NaNoWriMo is upon us and my news feeds are full of book recommendations about writing. NaNoWriMo, National Novel Writing Month, is an annual event that encourages individuals to actually write that great novel they have bottled up inside. I once completed a novel during NaNoWriMo, which has never seen the light of day since. Throughout November, the Library is hosting Friday night lock-ins for budding novelists, providing space and inspiration, snacks and computers.
Trying to get into the spirit of writing, I chose one of those book recommendations to review for this month’s article, but in the end I had to admit defeat. It felt was too much like homework.
Instead, I went to the stack of self-help books that have been cluttering my house for months (ironically some of them are on the subject of decluttering). Feeling very lazy, I pulled out the thinnest book and read, Secret Millionaires Club: Warren Buffet’s 26 Secrets to Success in the Business of Life. My brain was obviously not functioning at full capacity when I requested it through interlibrary loan so I thought the key words were: millionaire, Warren Buffet, and success. Because, after all, who doesn’t want to be a millionaire?
Here’s what I missed about the book pre-request: it was shelved in the junior nonfiction section, was based on a kid’s television program, and was fully illustrated – with cartoons. It turns out that those 26 secrets, chosen by authors Andy and Amy Heyward of A Squared Entertainment, were not actually secrets, at least not to me.
I’ve been a grown up, physically at least, for at least two thirds of my life, and while I still find adulting and mathing (yes, made-up words) difficult, I do know a lot (mostly stuff that makes me half decent at Trivial Pursuit and my job, but not a lot of really relevant stuff).
But then I started looking at the book from a kid’s perspective. While I might have heard: when you fail to plan, you plan to fail; If it’s too good to be true, it probably is; and price is determined by supply and demand, these may be new concepts for younger folks.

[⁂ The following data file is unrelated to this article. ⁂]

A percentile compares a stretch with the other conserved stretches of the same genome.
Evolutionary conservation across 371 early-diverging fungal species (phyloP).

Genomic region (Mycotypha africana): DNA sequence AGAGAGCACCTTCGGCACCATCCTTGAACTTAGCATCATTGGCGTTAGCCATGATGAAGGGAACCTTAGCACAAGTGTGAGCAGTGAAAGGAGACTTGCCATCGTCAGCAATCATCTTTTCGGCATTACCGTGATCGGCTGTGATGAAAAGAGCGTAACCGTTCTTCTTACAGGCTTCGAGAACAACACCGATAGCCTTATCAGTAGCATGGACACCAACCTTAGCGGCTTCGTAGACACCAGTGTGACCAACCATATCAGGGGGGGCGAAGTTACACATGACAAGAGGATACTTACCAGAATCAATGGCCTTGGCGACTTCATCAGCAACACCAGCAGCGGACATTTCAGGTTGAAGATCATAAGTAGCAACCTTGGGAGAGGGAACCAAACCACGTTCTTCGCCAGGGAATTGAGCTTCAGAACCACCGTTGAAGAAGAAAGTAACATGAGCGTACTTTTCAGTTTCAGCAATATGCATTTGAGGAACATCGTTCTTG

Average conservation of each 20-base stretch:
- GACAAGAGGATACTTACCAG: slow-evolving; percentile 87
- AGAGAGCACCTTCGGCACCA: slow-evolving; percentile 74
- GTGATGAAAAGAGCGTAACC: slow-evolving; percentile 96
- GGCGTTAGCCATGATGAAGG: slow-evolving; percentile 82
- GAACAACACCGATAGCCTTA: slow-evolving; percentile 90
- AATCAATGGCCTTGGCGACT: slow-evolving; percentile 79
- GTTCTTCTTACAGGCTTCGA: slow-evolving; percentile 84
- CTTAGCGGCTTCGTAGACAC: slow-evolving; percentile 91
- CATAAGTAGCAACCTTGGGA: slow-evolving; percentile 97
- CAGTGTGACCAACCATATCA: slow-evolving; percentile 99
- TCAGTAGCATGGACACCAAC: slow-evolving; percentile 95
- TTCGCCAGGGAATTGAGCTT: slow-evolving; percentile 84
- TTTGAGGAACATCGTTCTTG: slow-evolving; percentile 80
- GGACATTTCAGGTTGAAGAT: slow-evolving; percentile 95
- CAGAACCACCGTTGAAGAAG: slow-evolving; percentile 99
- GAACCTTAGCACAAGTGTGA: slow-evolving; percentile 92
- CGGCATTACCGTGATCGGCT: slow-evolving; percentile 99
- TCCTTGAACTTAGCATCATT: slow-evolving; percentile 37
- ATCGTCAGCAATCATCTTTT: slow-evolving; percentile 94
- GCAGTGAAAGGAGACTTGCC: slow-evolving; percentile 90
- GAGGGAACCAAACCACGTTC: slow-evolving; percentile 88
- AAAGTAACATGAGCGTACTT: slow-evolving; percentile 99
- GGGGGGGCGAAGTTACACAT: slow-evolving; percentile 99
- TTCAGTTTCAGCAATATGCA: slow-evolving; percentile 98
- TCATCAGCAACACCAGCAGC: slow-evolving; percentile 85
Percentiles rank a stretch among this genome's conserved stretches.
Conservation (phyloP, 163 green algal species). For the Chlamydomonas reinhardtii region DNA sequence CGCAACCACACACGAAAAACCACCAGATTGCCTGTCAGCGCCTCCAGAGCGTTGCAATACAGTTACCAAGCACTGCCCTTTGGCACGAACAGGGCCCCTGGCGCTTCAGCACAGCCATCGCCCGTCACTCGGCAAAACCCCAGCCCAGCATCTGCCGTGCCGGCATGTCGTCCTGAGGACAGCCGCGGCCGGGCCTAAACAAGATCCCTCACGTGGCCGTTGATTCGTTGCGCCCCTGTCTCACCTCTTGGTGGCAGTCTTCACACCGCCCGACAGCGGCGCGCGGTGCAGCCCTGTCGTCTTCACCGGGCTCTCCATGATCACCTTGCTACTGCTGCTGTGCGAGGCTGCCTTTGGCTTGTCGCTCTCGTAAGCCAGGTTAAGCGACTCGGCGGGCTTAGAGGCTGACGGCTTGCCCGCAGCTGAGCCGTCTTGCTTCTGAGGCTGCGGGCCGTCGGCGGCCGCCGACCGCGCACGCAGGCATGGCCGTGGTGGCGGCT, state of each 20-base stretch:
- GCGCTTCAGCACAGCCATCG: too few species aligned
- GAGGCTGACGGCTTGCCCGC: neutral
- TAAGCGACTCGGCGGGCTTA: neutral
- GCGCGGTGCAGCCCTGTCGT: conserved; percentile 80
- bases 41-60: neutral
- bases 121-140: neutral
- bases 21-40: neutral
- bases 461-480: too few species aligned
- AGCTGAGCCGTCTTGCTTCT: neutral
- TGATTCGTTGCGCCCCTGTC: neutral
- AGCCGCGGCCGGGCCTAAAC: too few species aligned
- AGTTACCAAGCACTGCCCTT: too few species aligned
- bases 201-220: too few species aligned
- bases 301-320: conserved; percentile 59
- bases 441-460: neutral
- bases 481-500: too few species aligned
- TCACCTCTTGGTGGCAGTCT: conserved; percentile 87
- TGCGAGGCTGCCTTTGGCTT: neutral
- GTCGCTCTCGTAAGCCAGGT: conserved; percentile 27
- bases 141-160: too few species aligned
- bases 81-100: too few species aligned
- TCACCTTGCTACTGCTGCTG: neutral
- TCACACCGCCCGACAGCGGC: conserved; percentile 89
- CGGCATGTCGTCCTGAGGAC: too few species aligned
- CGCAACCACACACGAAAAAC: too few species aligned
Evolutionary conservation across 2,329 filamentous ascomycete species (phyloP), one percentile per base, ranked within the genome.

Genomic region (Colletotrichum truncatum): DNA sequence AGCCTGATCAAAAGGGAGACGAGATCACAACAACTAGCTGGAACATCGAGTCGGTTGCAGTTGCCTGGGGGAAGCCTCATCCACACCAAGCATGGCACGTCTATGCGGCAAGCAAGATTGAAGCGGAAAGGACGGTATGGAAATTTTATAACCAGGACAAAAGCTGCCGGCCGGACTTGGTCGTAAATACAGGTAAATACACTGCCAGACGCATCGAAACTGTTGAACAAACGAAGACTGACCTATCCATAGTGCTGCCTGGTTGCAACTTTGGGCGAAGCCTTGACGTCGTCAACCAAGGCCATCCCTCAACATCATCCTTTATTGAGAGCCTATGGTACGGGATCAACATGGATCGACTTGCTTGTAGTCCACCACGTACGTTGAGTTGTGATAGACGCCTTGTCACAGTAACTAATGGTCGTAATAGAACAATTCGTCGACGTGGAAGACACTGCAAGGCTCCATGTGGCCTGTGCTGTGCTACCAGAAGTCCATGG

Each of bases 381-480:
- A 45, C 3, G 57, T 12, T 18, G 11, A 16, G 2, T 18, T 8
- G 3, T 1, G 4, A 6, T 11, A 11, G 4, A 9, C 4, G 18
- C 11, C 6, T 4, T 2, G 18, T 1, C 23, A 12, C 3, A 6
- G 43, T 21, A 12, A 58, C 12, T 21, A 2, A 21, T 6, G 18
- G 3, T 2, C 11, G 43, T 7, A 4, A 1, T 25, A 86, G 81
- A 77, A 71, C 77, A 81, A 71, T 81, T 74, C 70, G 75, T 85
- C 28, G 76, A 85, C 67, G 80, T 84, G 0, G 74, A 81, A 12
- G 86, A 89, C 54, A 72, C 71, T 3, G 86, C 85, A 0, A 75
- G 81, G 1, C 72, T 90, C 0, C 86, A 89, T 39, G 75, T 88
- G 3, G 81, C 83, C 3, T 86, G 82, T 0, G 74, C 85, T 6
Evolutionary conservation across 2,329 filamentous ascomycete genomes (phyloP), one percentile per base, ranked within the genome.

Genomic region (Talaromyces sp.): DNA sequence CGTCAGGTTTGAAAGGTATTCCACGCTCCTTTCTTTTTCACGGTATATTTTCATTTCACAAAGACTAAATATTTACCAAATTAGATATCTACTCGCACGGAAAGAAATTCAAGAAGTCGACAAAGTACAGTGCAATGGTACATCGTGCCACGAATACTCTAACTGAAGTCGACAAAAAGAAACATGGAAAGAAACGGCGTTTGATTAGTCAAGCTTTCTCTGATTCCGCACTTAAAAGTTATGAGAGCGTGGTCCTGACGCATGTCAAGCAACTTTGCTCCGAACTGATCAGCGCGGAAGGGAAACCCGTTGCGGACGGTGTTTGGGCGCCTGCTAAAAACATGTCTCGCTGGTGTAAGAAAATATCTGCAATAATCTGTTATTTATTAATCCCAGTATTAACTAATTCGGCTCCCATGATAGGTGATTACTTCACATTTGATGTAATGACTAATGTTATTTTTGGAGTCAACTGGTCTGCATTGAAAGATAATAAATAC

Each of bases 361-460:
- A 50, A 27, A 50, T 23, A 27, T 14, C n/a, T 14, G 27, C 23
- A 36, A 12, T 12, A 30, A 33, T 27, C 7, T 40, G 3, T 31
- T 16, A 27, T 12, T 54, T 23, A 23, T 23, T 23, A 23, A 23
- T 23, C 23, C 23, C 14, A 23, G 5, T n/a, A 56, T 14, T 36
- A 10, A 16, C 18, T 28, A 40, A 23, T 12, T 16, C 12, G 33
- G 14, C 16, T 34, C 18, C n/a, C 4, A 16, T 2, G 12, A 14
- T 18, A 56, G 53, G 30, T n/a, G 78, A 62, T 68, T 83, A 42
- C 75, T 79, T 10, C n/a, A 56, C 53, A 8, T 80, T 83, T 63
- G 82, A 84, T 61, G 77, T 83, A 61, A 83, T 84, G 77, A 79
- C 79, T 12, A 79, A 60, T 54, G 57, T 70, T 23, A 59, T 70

The secrets were put into a context of school kids helping various businesses that were going under. The cartoon illustrations, presumably straight from the show, did not do much to help explain the concepts. I also felt that a huge chunk of the story was missing – as if only key points were taken from a program episode and plunked onto the page. More story would have been helpful.
I’m undecided on the format. While it is an easy book to breeze through, it was highly repetitive due to the structure. The secret was presented, then explained, followed by the story to help illustrate the concept, summarized, and then the secret restated. At the end of each chapter was the quotation: “As I [Warren Buffet] always like to say, ‘The more you learn, the more you’ll earn.’”
As each chapter was only four or five pages long, and this phrase was at the end of every chapter, I felt like I was being beaten over the head with it. But I’m pretty sure the book was not intended to be read in one fell swoop, in which case, the repetition of that phrase is actually a good thing, creating continuity and an overarching theme.
Over all, I would recommend Secret Millionaire Club to my young friends, nieces and nephews. It would accessible to most readers, so long as it is read only a chapter or two at a time.